An Interactive Twilight Experience.
That feeling of hope followed me into Illinois then Wisconsin. I arrived at my cousin’s house and received a warm welcome. Being with real family again was good for my soul, and as I started to show in my pregnancy, the spark of hope fanned.
Just before Christmas, I found out that Charles had discovered where I was and knew I was carrying his child. The family gathered and planned a way for me to leave before he arrived to collect me. They were going to tell him that I had lost the baby and had died myself a few days later. They marked a spot in the field beside their home as our graves and sent me on my way to Ashland. There, I was to pose as a war widow allowing me to get the assistance I would need to restart my life.
With last desperate hugs and tears, I left the only family I knew I had left, saddened to know I could not ever contact them again. The train north to Ashland was a harsh ride. The weather was colder and snowier than Columbus and the winter months dragged on long, with howling winds that found every crack they could to seep in. I settled in, and shortly after the New Year was hired as a teacher for the local school house.
I found the cold weather was a great balm to me. Watching the snows falling became my evening meditation and as I watched the months go by, I felt very at home in this small town. I made a few friends, war widows themselves, and we made a trip to Lake Superior in late March. The lake was stunning in ice, even in the early days of spring.
That was to be my last trip since my due date was fast approaching. The school put me on leave with a stipend to help me until I could decide if I was coming back to teach or if I would be staying with my child. Since I was a “war widow” there was every chance I would have to continue to work in some way. The school was willing to have me back, but knew it would not be for some time.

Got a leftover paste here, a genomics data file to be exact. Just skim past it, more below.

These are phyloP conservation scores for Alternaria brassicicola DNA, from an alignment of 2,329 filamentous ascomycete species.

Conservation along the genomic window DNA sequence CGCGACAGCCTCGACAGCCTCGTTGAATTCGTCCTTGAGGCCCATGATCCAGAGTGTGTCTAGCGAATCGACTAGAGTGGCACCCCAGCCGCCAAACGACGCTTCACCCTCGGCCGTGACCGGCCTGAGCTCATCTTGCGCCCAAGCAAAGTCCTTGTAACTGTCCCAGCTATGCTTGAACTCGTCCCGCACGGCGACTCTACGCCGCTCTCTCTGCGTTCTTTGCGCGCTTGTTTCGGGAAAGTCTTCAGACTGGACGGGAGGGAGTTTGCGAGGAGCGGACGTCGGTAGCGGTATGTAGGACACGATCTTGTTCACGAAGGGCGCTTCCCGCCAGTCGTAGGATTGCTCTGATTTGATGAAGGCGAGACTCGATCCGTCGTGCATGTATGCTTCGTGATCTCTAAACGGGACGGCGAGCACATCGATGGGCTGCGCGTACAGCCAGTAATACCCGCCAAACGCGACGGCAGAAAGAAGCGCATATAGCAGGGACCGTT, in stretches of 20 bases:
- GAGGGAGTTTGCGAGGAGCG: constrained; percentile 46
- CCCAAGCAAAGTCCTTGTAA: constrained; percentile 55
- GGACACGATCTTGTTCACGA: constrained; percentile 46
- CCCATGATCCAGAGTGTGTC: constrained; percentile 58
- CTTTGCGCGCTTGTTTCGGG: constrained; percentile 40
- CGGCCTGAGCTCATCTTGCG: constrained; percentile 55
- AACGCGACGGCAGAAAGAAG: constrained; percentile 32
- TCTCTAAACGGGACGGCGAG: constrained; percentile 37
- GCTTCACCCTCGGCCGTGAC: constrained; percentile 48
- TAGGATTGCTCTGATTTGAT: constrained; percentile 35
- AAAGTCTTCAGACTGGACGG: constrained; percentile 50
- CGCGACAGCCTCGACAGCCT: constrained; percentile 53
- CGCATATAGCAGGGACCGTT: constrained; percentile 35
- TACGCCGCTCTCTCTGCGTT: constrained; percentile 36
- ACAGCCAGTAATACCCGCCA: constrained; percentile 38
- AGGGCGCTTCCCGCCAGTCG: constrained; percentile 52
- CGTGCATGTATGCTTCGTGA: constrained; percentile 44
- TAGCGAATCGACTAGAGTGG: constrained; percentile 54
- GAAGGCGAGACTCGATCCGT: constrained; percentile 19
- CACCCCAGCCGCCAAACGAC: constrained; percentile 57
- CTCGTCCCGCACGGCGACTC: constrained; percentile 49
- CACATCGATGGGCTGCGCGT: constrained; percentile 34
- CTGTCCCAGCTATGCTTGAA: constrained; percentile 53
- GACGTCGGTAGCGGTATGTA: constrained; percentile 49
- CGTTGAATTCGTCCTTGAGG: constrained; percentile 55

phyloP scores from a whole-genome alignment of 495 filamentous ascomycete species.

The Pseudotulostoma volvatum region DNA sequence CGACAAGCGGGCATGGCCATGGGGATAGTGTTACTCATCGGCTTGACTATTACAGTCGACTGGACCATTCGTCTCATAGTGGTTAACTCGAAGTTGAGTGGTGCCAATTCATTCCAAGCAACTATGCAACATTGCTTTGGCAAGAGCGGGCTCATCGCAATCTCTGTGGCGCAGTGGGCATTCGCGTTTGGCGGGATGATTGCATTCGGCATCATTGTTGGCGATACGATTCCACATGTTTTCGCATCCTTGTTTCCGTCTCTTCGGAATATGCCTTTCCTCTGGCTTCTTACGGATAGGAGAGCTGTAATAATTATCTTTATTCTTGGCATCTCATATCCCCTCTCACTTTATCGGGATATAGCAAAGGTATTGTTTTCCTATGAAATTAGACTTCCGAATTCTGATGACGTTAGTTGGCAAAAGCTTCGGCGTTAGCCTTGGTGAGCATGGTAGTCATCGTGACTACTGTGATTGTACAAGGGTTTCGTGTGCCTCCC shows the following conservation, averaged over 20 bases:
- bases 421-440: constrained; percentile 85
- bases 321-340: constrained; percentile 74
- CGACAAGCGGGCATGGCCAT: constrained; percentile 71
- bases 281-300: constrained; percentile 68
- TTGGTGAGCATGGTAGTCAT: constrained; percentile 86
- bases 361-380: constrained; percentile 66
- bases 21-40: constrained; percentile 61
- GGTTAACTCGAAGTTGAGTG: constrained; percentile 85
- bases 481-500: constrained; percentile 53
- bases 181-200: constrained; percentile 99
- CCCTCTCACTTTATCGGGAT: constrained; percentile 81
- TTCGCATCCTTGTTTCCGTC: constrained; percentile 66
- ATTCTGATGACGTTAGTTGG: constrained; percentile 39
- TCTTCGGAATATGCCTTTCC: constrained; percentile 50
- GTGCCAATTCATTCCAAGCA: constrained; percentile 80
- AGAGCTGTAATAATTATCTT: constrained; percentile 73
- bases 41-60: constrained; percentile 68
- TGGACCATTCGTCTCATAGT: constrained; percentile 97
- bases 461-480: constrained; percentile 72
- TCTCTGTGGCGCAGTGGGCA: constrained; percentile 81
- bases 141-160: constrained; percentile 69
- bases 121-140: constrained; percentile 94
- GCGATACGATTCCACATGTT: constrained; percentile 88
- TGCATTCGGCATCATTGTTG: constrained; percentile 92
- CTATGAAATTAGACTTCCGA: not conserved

The first of my contractions came in mid-April. The house I shared with other war widows went into an uproar, I think they had been as anxious as I was for my baby to be born. The local hospital had a program in place for the expecting widows, and every effort was made to have the latest in medical knowledge available. My house mates hurried me there as soon as we were sure it was time.
Once there and set up in a room, the doctor and nurses hurried in and out. After the initial greetings I was sedated, and the rest of the delivery passed in a blur for me. I knew there had been some pain, but the memory was as vague as a figure in fog. When I was clear headed enough, I asked to see my child. I was told there was a problem, but I would see him soon. Him. I had a son. I had decided if it was a boy I would name him after Papa.
The next day, a sad faced nurse came to check on me and told me the doctor would be in. He shoulders slumped and her eyes were red, something had her upset. I propped myself up in my bed, awaiting the doctor, hoping he would bring me news of when I could see my son. When he walked in, he left his eyes to the floor, and panic shot up my spine. When he took my hand and addressed me, I felt a chill.
I screamed. Long and loud. Trying to drown out his words, my baby had died. I fought and thrashed and struggled. I think it took three orderlies and the doctor to restrain me. I felt a needle and a red haze engulfed me, and I knew no more. Every time consciousness came back to me, the scream was in my throat and his words were in my ears.
“I’m so sorry.”
I didn’t realize until I was finally released to the widows at the house that I had to be sedated and restrained for over a month. It was the first of June, and while there was new life all around me, I was dead and black inside. Everyone I loved was gone now. I had nothing left, nothing inside to give to anyone, no joy, no hope. I went through the motions of life. I notified the school I would not be returning. The nation celebrated the summer, and I mourned. August came around and the memory of my mother added to the weight in my heart. Once September arrived, I knew what I was going to do. My birthday came and went again uncelebrated. I was 26 years old, hiding from an abusive husband and mourning a dead son. There was nothing left for me.
I walked out of town to a surrounding cliff side overlooking Lake Superior. The last happy memory I had was here. If I were lucky, the lake would claim my body and I would simply fade from the memory of Ashland. I didn’t even close my eyes as I stepped over the edge, no fear was left in me. I didn’t feel the concussion as my body hit the ground, shattering my spine. I felt the cool mist of the lake itself and smiled before the world went black.